feedback and it feels wonderful to know that the information provided will continue to have a benefit in our community for some time to come. Anticipating the great education opportunities, PRO arranged for our volunteer support group facilitators to attend the WPC as local delegates. Following a long day of learning at the Congress’ first full day, Parkinson’s Resources of Oregon hosted 200 Support Group facilitators from five continents as we gathered for food, drinks and to connect with one another. Those who attended were reminded of the importance of their work by Providence Movement Disorder Specialist Dr. Elise Anderson, and had an open time of sharing resources, ideas and support in their unique and often challenging roles. Participants with particular areas of interest were encouraged to connect with others with the same interests at “focus tables,” while others relaxed and connected informally. PRO staff and board members enjoyed joining in the fun and camaraderie, and helped encourage connections between facilitators. During my time






This holiday season we ask you to consider making a meaningful contribution to PRO and support the many resources available to caregivers like social services, education, support groups, and a respite fund. You can make a donation at, by calling 800.426.6806, or mail your contribution to PRO 3975 Mercantile Drive, Suite 154 Lake Oswego, OR 97035. Thank you!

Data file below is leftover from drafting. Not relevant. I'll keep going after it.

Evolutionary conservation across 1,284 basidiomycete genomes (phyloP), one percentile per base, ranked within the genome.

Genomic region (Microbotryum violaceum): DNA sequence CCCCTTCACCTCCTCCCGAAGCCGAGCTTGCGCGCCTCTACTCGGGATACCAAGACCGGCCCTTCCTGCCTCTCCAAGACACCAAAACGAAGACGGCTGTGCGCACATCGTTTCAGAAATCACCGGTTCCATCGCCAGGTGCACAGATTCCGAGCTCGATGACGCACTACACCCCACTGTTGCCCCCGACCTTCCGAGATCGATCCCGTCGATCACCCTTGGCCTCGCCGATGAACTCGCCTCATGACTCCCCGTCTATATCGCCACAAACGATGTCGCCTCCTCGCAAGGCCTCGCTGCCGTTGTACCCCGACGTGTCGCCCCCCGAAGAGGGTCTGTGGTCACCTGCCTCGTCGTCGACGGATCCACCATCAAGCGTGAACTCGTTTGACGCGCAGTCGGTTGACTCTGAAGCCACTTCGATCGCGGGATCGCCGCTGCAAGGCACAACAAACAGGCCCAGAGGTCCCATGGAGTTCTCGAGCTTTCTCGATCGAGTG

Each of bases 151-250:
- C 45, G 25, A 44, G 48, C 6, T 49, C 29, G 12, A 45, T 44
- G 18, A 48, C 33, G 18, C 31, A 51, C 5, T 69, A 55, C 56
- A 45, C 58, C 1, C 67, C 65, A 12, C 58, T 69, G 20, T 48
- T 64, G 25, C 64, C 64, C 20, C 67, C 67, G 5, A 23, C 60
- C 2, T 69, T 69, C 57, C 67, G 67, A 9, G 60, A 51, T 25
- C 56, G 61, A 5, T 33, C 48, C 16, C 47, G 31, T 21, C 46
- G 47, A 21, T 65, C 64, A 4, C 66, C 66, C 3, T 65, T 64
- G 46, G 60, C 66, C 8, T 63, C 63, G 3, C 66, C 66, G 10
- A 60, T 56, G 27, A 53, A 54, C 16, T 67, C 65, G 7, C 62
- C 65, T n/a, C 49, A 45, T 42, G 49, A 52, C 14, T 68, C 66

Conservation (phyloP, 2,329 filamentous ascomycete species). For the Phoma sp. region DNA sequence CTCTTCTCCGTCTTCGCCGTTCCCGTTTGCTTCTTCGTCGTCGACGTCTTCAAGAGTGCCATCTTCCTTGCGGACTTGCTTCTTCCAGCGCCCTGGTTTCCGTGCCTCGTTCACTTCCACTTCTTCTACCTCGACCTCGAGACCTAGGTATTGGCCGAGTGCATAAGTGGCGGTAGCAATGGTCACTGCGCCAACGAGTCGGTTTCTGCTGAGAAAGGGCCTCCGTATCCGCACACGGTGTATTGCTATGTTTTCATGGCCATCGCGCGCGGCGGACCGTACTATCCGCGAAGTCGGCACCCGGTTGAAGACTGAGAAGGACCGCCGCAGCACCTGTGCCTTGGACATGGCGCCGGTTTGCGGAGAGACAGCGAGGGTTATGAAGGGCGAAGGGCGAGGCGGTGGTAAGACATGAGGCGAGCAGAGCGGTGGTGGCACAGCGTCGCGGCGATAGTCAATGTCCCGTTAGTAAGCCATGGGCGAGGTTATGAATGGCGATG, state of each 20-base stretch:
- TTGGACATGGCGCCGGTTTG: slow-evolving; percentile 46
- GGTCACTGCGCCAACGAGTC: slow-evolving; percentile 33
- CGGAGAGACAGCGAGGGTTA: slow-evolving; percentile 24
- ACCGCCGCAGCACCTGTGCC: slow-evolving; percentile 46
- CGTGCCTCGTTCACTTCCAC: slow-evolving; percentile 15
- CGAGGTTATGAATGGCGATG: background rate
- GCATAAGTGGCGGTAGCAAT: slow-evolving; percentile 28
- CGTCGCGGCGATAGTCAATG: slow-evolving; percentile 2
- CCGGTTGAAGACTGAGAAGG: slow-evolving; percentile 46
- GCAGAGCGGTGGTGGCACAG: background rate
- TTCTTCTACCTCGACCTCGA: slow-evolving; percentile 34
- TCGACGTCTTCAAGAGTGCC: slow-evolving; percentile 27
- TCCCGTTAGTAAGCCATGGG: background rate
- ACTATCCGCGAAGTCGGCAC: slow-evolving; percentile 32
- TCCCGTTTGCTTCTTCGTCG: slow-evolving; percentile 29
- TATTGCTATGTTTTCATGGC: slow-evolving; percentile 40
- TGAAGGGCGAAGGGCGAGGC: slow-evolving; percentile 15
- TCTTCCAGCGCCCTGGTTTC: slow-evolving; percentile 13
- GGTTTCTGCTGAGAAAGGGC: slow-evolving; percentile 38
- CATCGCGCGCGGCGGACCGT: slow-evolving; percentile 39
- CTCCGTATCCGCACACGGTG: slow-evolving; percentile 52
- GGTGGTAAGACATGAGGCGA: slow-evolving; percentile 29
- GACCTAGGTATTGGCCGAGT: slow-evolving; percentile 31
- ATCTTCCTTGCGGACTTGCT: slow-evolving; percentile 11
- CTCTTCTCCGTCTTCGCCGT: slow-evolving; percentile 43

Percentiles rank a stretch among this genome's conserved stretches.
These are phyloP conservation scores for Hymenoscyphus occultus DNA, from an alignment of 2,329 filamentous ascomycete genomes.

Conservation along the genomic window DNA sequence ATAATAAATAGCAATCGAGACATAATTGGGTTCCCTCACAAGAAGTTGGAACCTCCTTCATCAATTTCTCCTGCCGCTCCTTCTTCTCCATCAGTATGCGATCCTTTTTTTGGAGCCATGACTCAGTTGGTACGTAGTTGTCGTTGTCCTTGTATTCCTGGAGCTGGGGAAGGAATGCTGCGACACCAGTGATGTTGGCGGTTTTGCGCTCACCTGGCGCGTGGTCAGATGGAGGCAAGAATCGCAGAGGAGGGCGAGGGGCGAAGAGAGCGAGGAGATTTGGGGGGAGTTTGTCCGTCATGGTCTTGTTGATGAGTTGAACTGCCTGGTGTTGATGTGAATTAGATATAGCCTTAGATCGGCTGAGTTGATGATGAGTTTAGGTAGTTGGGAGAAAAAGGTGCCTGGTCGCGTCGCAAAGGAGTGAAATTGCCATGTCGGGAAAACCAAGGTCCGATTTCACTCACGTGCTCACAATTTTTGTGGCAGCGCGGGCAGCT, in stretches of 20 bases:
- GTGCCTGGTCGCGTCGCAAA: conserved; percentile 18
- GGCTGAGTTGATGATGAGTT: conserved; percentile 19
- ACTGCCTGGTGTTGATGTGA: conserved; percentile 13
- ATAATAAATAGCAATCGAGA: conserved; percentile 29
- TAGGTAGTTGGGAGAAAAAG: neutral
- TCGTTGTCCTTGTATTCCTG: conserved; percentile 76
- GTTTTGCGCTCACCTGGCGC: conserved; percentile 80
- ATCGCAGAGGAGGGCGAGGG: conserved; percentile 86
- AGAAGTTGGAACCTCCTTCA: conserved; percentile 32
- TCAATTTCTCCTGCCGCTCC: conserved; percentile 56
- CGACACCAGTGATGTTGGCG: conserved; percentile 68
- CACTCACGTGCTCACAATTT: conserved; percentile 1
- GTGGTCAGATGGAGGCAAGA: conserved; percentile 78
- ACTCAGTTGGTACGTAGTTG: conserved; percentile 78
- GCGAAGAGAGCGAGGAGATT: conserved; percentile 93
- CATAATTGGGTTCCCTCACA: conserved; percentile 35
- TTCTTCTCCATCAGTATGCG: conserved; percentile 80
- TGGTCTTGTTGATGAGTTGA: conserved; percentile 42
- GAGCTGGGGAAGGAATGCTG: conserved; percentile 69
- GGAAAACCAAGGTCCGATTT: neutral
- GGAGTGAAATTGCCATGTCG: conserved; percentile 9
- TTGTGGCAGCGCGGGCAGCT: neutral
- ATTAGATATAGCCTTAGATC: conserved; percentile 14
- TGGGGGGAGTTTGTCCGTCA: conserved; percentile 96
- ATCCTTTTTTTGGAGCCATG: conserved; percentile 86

November 8th, 2016. 6:00 pm - DBS Panel Lake Oswego April 28th, 2017 - Celebrate Hope Gala & Auction Multnomah Athletic Club, Portland. CONFERENCE - Educate. Inspire. Empower. Medford - April 22 Eugene - April 23 Bend - TBD


WE RECOGNIZED EARLY ON WHAT AN AMAZING OPPORTUNITY IT WAS FOR OUR COMMUNITY TO BE THE HOST CITY FOR THE 2016 CONGRESS. at the event, I listened to a facilitator from Malaysia share with PRO facilitators about his group’s “Karaoke Tuesday” social gatherings, overheard Young Onset Support Group facilitators talk about ways that they reach out to young people with PD, and listened to members of the “Radio Parkies” talk about reaching diverse communities through their online radio programs. Attendees of the international reception were provided with a copy of PRO’s new Support Group Facilitator Guide to take to their home groups as a resource. Our special thanks to Providence Brain and Spine and Medtronic for their generous support of the leader reception event. Additionally, we want to acknowledge Grants made in support of our efforts from the Oregon Community Foundation, Mr. & Mrs. Rippey, and an anonymous donor.